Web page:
Tin-oxide nanoparticles deposited from a beam : what happens to the composition?
Summary, in English
The debate around the oxidation states occurring in laboratory-prepared tin-oxide samples has been for a long time an obstacle for an unambiguous assignment of characterization studies performed on such samples. In particular the changes in the Sn core-level energies caused by oxidation - i.e. the chemical shifts - as measured by photoelectron spectroscopy (PES) have been under discussion. The assignment problem is especially pronounced for nanoscale structures, which are important for photovoltaics, electronics, catalysis, and gas sensing. The reasons for the difficulties lie both in the natural properties of tin oxides, which can have substantial deficiencies of oxygen and tin in the lattice, and in the shortcomings of the fabrication and PES-characterization procedures themselves. Our recent PES study on tin-oxide nanoparticles fabricated by vapour-aggregation gave a chemical shift two times larger than earlier reported for Sn(iv) oxide for the Sn 4d level. The implemented fabrication technique forms an in-vacuum beam of particles whose composition can be both controlled and characterized by PES. In the present work SnO and SnO2 nanoparticles fabricated this way were deposited from the beam and probed by PES directly, as well as after exposure to air. The deposited nanoparticle films were also imaged by TEM (Transmission Electron Microscopy). The effects of the deposition process and exposure to air on the chemical composition were studied. The PES study of deposited SnO2 nanoparticles in the Sn 4d and Sn 3d core-level regions revealed the same core level shift as for unsupported nanoparticles, indicating that the chemical composition is preserved in the deposition process. The TEM study demonstrated a crystalline structure of separate SnO2 particles with lattice constants close to the macroscopic Sn(iv)-oxide. The PES study on the particles exposed to air showed changes in the composition. For the film of initially SnO particles a higher intermediate oxide was created. For the SnO2 nanoparticle film a lower, but strong, intermediate oxide was observed, likely at the surface.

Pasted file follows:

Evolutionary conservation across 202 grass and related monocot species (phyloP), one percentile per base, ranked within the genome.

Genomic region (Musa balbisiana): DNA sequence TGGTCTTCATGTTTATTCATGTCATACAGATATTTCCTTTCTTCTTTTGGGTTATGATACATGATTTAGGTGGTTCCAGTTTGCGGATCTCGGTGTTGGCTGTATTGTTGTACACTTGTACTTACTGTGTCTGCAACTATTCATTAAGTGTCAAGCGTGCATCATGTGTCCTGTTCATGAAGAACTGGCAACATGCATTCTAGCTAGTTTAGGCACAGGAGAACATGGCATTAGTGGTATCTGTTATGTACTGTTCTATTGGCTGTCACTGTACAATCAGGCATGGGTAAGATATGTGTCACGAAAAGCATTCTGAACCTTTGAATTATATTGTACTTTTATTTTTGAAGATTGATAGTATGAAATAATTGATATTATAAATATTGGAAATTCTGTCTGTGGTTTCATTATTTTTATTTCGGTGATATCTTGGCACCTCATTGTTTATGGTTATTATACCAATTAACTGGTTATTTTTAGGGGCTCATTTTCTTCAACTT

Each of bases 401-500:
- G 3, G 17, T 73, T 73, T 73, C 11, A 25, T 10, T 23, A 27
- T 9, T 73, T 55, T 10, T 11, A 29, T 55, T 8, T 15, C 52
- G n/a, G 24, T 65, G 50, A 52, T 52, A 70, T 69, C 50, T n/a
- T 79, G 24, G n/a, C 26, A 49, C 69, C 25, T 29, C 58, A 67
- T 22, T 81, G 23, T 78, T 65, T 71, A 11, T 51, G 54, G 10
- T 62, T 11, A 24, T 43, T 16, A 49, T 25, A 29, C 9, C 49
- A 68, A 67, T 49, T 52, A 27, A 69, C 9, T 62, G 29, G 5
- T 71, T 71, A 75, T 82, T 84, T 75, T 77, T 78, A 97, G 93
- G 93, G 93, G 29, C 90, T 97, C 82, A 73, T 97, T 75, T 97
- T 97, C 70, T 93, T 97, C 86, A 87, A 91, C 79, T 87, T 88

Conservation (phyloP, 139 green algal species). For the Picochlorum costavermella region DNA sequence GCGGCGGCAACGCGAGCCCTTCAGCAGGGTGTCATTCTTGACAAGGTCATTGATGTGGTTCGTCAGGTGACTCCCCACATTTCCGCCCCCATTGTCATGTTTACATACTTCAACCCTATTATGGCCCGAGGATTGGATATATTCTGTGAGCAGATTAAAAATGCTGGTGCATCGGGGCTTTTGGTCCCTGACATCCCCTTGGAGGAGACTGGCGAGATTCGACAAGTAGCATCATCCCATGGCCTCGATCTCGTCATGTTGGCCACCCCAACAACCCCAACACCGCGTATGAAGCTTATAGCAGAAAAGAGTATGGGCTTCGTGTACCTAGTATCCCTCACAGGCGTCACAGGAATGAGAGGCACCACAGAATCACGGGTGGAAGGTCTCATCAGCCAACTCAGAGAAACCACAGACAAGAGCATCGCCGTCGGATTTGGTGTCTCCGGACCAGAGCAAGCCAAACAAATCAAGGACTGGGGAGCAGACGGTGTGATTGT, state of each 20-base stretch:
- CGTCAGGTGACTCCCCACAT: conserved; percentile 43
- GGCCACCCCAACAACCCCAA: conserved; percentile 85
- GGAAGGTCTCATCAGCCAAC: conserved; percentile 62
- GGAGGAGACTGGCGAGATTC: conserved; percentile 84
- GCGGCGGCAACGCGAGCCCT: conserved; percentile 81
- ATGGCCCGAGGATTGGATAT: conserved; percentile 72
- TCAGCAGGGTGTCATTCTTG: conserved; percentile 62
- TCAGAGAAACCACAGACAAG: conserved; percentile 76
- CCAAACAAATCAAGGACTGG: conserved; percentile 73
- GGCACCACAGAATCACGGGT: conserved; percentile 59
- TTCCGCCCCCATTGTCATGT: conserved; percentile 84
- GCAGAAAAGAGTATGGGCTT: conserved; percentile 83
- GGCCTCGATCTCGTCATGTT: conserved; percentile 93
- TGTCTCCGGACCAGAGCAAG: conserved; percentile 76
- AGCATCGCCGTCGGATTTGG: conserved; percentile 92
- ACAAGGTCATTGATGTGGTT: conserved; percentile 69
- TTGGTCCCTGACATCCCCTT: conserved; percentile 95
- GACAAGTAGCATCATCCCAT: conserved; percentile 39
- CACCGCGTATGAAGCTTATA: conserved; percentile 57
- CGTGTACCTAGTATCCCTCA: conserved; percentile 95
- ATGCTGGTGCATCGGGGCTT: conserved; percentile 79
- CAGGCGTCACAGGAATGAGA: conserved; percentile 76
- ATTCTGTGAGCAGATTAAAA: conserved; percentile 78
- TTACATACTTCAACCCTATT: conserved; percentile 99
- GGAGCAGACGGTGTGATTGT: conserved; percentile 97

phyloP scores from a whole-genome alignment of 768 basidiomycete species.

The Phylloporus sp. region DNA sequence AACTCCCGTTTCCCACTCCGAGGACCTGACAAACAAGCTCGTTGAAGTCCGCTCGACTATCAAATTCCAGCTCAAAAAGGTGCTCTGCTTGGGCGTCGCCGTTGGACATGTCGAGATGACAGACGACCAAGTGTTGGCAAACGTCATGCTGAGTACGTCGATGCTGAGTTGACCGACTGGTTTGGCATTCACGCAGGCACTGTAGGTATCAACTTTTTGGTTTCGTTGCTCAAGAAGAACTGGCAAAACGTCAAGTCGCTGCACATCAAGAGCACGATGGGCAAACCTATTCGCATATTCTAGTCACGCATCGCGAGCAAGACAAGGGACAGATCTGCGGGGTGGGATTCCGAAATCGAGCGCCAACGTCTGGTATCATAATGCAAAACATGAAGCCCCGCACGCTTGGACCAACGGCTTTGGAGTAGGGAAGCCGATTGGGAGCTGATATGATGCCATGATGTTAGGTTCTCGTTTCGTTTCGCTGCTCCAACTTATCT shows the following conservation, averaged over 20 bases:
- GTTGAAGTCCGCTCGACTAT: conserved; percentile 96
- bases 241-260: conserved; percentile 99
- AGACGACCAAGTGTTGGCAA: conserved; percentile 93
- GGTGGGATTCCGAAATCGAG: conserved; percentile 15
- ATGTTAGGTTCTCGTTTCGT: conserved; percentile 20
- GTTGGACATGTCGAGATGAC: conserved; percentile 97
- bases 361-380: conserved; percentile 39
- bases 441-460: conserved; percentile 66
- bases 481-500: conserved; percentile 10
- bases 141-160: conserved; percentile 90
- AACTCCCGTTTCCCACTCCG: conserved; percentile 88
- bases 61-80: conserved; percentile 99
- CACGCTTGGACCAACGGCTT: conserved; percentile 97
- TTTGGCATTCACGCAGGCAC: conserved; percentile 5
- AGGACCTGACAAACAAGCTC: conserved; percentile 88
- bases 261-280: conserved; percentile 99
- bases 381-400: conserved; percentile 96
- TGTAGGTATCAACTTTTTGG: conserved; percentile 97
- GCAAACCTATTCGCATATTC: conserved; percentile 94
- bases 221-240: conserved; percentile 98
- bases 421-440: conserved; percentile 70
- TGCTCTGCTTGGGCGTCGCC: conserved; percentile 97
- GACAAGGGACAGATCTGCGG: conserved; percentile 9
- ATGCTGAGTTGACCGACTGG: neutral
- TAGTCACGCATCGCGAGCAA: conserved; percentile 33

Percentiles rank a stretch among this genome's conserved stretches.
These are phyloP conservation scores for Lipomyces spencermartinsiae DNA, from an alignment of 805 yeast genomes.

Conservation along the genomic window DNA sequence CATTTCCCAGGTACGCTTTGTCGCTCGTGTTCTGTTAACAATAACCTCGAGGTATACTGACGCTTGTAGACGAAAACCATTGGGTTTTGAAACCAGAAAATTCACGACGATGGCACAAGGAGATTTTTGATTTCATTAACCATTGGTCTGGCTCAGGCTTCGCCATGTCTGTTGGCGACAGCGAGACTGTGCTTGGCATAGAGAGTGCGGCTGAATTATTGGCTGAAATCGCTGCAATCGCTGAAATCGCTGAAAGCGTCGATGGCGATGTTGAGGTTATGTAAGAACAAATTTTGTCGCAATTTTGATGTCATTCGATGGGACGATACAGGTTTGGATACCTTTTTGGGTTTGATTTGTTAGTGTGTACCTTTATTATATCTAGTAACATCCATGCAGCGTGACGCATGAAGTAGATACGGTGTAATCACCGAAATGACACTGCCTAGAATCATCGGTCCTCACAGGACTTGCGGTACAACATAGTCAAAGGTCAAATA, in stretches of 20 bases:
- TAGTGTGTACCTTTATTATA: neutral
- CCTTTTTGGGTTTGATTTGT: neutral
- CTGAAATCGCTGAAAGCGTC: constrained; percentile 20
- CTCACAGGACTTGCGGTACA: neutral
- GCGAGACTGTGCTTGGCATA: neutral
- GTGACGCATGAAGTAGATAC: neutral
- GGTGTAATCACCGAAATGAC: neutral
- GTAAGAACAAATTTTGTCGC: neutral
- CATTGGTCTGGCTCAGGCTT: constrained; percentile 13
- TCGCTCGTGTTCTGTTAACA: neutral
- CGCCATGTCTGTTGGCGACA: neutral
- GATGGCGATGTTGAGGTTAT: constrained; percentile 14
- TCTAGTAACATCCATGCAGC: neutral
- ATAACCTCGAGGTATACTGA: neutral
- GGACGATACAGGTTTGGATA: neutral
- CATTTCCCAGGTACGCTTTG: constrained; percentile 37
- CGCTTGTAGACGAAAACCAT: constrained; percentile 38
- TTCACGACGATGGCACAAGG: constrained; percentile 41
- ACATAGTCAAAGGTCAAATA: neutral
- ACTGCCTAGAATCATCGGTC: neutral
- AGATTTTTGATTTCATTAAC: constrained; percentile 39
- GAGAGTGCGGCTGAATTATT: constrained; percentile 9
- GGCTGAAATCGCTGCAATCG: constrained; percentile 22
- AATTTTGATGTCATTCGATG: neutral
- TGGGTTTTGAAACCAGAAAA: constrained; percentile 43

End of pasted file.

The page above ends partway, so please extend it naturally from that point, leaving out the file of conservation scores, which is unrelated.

- MAX IV Laboratory
- Synchrotron Radiation Research
- University Management
- Centre for Analysis and Synthesis
Physical chemistry chemical physics : PCCP
Royal Society of Chemistry
- Physical Chemistry
- ISSN: 1463-9084